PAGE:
1. Talk to your baby. This may seem obvious, but, particularly with the first born, it is easy to fall into a pattern of performing the household chores in silence while your baby watches from his swing or baby seat. Speak clearly and look at your baby while you speak. Tell him about what you are doing. If you are cooking supper, you can introduce him to food words, words describing kitchen utensils and appliances, and other words such as slice, chop, or mix. You just might be able to distract your child during what may be a cranky time. Use simple sentences and gradually introduce descriptive words. Baby talk is fine! Talk in a sing-song voice if you want. Play with words and vary your expression. Have fun with your baby!
2. Read to your baby from birth. Find a comfy rocker, prop your baby in the crook of your arm, and pick out a favorite picture book. (See some suggestions on this page.) Point to the pictures and describe what you say. A book before naps and bedtime is a pleasant routine and a nice way to wind down for sleeping. Vary your tone of voice and pause for your baby to enjoy the pictures. Remember, reading is not limited to books. When you are stopped at a stop sign - show your toddler the word STOP, read KIX on the front of the cereal box, DELI in the grocery store.... (My children were all very pleased with themselves when they realized they could read the word PIZZA )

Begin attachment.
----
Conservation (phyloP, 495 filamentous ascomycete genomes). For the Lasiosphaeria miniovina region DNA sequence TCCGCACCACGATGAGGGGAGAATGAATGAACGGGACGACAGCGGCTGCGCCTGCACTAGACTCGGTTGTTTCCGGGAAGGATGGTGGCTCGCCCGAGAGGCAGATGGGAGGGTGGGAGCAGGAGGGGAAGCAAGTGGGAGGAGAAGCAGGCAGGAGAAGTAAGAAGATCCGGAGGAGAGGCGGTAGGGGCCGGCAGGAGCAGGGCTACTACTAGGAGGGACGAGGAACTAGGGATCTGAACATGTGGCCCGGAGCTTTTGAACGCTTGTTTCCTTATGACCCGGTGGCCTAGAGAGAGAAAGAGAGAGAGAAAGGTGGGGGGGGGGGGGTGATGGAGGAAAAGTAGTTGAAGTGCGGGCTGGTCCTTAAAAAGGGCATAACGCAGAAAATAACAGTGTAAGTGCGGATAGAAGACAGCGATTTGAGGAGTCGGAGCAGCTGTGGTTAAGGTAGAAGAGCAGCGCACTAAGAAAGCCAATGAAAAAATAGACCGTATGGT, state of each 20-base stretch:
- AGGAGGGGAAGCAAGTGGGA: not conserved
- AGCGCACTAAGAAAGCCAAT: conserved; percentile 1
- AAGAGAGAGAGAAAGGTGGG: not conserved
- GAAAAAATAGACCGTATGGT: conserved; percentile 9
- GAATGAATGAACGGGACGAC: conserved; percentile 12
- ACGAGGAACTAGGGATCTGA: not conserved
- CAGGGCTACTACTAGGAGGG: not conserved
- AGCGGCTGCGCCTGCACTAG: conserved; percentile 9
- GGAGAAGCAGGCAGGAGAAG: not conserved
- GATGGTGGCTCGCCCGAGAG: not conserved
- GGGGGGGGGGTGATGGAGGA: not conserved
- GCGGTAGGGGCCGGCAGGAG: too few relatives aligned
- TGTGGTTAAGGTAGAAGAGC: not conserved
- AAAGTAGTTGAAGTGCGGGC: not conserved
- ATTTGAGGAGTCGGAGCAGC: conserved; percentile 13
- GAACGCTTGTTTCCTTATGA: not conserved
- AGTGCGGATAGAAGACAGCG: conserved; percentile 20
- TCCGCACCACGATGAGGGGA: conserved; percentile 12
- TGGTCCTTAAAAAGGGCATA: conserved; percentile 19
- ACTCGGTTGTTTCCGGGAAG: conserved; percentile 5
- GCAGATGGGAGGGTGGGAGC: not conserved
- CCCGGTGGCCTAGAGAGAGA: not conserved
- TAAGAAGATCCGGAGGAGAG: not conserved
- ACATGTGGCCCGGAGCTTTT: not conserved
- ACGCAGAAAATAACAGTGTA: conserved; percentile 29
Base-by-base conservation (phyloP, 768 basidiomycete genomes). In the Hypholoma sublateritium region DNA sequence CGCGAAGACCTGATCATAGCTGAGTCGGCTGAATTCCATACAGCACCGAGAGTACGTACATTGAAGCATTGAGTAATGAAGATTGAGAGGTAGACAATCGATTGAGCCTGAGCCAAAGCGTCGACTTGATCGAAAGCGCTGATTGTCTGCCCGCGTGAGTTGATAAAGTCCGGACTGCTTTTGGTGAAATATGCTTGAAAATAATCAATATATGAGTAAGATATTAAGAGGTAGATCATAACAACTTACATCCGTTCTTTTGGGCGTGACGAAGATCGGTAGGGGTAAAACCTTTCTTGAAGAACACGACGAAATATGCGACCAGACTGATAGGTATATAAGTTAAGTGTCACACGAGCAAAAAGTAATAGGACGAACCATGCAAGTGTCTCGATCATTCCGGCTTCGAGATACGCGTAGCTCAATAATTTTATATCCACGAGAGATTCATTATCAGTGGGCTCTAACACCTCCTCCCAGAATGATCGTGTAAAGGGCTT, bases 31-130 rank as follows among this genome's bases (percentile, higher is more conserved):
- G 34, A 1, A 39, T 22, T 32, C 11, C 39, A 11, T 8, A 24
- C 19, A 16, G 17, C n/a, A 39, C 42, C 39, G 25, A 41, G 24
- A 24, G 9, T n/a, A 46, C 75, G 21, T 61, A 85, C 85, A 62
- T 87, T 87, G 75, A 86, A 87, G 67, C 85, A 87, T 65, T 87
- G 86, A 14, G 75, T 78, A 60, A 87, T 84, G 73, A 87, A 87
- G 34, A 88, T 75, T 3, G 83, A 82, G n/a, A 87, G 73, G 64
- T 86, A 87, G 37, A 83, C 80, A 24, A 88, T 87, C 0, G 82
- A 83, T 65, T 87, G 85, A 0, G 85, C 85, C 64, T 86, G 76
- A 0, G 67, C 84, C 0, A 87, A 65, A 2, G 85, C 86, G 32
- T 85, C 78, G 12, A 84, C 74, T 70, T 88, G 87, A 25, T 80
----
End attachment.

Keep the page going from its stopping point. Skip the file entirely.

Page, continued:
3. Listen to music. There are many tapes and cd's on the market today which encourage early learning in our babies such as Build Your Baby's Brain - Through the Power of Music , Baby Bach , and Baby needs Mozart Try one of these or one of the more traditional children's song's tapes. Or go through your own music collection and pick out what you like best. Sing along or dance-along just for fun. Remember to keep the volume low to moderate.
4. Infant Toys. Textured toys, mobiles, activity centers, unbreakable mirrors, black and white line drawings, squeaky toys....just because your baby may not be sitting or holding things yet, should not stop you from playing with her. Talk to her and hold objects in front of her showing her the different sounds and letting her touch the variety of textures. This stimulation is wonderful for infants. Later, balls, stacking bricks, and other engaging toys are excellent. It is a good idea to give your child one or two toys at a time and trade them in for others when you notice his attention start to fade. Show your child how the toy works and then leave them to explore it on their own